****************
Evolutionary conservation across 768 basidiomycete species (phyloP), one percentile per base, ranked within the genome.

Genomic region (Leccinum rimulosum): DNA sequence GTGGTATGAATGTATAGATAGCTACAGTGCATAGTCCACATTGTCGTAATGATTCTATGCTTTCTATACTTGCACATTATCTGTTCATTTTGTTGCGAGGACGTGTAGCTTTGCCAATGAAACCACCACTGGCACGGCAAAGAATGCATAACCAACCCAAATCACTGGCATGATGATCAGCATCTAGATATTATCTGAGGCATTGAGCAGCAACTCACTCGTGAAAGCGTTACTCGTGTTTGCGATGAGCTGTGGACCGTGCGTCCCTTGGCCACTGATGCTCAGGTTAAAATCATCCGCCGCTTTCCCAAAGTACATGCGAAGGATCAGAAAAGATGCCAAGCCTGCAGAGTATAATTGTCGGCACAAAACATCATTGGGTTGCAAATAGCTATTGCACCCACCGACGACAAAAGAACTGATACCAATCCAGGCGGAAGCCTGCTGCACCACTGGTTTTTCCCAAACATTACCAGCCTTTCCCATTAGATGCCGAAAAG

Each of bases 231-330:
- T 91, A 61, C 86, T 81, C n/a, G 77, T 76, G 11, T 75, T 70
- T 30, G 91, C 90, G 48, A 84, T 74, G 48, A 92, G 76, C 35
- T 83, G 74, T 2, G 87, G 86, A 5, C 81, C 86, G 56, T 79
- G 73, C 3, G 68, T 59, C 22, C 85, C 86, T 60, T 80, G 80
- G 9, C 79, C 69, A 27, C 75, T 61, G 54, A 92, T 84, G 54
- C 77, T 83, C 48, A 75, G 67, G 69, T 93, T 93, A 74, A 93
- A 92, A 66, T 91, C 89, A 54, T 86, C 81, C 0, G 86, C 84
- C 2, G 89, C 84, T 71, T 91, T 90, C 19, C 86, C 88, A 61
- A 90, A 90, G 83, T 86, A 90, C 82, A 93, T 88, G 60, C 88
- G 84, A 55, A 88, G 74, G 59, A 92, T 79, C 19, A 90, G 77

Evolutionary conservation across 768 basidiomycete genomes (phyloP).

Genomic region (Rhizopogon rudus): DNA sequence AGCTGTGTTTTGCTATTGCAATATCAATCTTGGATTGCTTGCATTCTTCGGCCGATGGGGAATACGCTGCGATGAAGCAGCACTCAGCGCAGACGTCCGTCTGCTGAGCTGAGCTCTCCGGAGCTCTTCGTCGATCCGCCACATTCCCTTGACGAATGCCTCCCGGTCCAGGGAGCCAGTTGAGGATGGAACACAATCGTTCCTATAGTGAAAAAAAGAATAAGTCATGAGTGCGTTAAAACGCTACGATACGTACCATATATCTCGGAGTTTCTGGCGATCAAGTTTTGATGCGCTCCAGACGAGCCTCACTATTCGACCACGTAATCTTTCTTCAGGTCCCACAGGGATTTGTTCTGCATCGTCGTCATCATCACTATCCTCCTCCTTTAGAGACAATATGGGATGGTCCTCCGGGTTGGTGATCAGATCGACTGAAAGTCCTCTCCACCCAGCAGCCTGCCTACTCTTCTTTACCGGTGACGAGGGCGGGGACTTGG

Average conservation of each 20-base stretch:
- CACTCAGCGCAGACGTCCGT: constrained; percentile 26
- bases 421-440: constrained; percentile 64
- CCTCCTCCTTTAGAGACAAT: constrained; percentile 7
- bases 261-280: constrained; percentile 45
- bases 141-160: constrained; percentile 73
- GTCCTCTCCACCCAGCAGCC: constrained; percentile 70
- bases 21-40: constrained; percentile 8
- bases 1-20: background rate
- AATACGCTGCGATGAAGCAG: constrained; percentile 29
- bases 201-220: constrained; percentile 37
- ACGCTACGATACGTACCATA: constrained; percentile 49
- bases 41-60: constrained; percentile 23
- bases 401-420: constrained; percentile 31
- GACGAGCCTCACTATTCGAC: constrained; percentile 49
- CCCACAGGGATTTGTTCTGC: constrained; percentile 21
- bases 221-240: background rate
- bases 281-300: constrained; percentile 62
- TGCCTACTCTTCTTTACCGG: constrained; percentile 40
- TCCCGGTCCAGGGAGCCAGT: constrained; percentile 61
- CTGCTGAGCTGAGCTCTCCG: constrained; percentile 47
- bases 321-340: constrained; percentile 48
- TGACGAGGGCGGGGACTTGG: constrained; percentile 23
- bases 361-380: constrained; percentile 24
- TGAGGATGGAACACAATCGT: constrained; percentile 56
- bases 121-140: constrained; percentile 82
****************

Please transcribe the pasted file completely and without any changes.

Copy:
Evolutionary conservation across 768 basidiomycete species (phyloP), one percentile per base, ranked within the genome.

Genomic region (Leccinum rimulosum): DNA sequence GTGGTATGAATGTATAGATAGCTACAGTGCATAGTCCACATTGTCGTAATGATTCTATGCTTTCTATACTTGCACATTATCTGTTCATTTTGTTGCGAGGACGTGTAGCTTTGCCAATGAAACCACCACTGGCACGGCAAAGAATGCATAACCAACCCAAATCACTGGCATGATGATCAGCATCTAGATATTATCTGAGGCATTGAGCAGCAACTCACTCGTGAAAGCGTTACTCGTGTTTGCGATGAGCTGTGGACCGTGCGTCCCTTGGCCACTGATGCTCAGGTTAAAATCATCCGCCGCTTTCCCAAAGTACATGCGAAGGATCAGAAAAGATGCCAAGCCTGCAGAGTATAATTGTCGGCACAAAACATCATTGGGTTGCAAATAGCTATTGCACCCACCGACGACAAAAGAACTGATACCAATCCAGGCGGAAGCCTGCTGCACCACTGGTTTTTCCCAAACATTACCAGCCTTTCCCATTAGATGCCGAAAAG

Each of bases 231-330:
- T 91, A 61, C 86, T 81, C n/a, G 77, T 76, G 11, T 75, T 70
- T 30, G 91, C 90, G 48, A 84, T 74, G 48, A 92, G 76, C 35
- T 83, G 74, T 2, G 87, G 86, A 5, C 81, C 86, G 56, T 79
- G 73, C 3, G 68, T 59, C 22, C 85, C 86, T 60, T 80, G 80
- G 9, C 79, C 69, A 27, C 75, T 61, G 54, A 92, T 84, G 54
- C 77, T 83, C 48, A 75, G 67, G 69, T 93, T 93, A 74, A 93
- A 92, A 66, T 91, C 89, A 54, T 86, C 81, C 0, G 86, C 84
- C 2, G 89, C 84, T 71, T 91, T 90, C 19, C 86, C 88, A 61
- A 90, A 90, G 83, T 86, A 90, C 82, A 93, T 88, G 60, C 88
- G 84, A 55, A 88, G 74, G 59, A 92, T 79, C 19, A 90, G 77

Evolutionary conservation across 768 basidiomycete genomes (phyloP).

Genomic region (Rhizopogon rudus): DNA sequence AGCTGTGTTTTGCTATTGCAATATCAATCTTGGATTGCTTGCATTCTTCGGCCGATGGGGAATACGCTGCGATGAAGCAGCACTCAGCGCAGACGTCCGTCTGCTGAGCTGAGCTCTCCGGAGCTCTTCGTCGATCCGCCACATTCCCTTGACGAATGCCTCCCGGTCCAGGGAGCCAGTTGAGGATGGAACACAATCGTTCCTATAGTGAAAAAAAGAATAAGTCATGAGTGCGTTAAAACGCTACGATACGTACCATATATCTCGGAGTTTCTGGCGATCAAGTTTTGATGCGCTCCAGACGAGCCTCACTATTCGACCACGTAATCTTTCTTCAGGTCCCACAGGGATTTGTTCTGCATCGTCGTCATCATCACTATCCTCCTCCTTTAGAGACAATATGGGATGGTCCTCCGGGTTGGTGATCAGATCGACTGAAAGTCCTCTCCACCCAGCAGCCTGCCTACTCTTCTTTACCGGTGACGAGGGCGGGGACTTGG

Average conservation of each 20-base stretch:
- CACTCAGCGCAGACGTCCGT: constrained; percentile 26
- bases 421-440: constrained; percentile 64
- CCTCCTCCTTTAGAGACAAT: constrained; percentile 7
- bases 261-280: constrained; percentile 45
- bases 141-160: constrained; percentile 73
- GTCCTCTCCACCCAGCAGCC: constrained; percentile 70
- bases 21-40: constrained; percentile 8
- bases 1-20: background rate
- AATACGCTGCGATGAAGCAG: constrained; percentile 29
- bases 201-220: constrained; percentile 37
- ACGCTACGATACGTACCATA: constrained; percentile 49
- bases 41-60: constrained; percentile 23
- bases 401-420: constrained; percentile 31
- GACGAGCCTCACTATTCGAC: constrained; percentile 49
- CCCACAGGGATTTGTTCTGC: constrained; percentile 21
- bases 221-240: background rate
- bases 281-300: constrained; percentile 62
- TGCCTACTCTTCTTTACCGG: constrained; percentile 40
- TCCCGGTCCAGGGAGCCAGT: constrained; percentile 61
- CTGCTGAGCTGAGCTCTCCG: constrained; percentile 47
- bases 321-340: constrained; percentile 48
- TGACGAGGGCGGGGACTTGG: constrained; percentile 23
- bases 361-380: constrained; percentile 24
- TGAGGATGGAACACAATCGT: constrained; percentile 56
- bases 121-140: constrained; percentile 82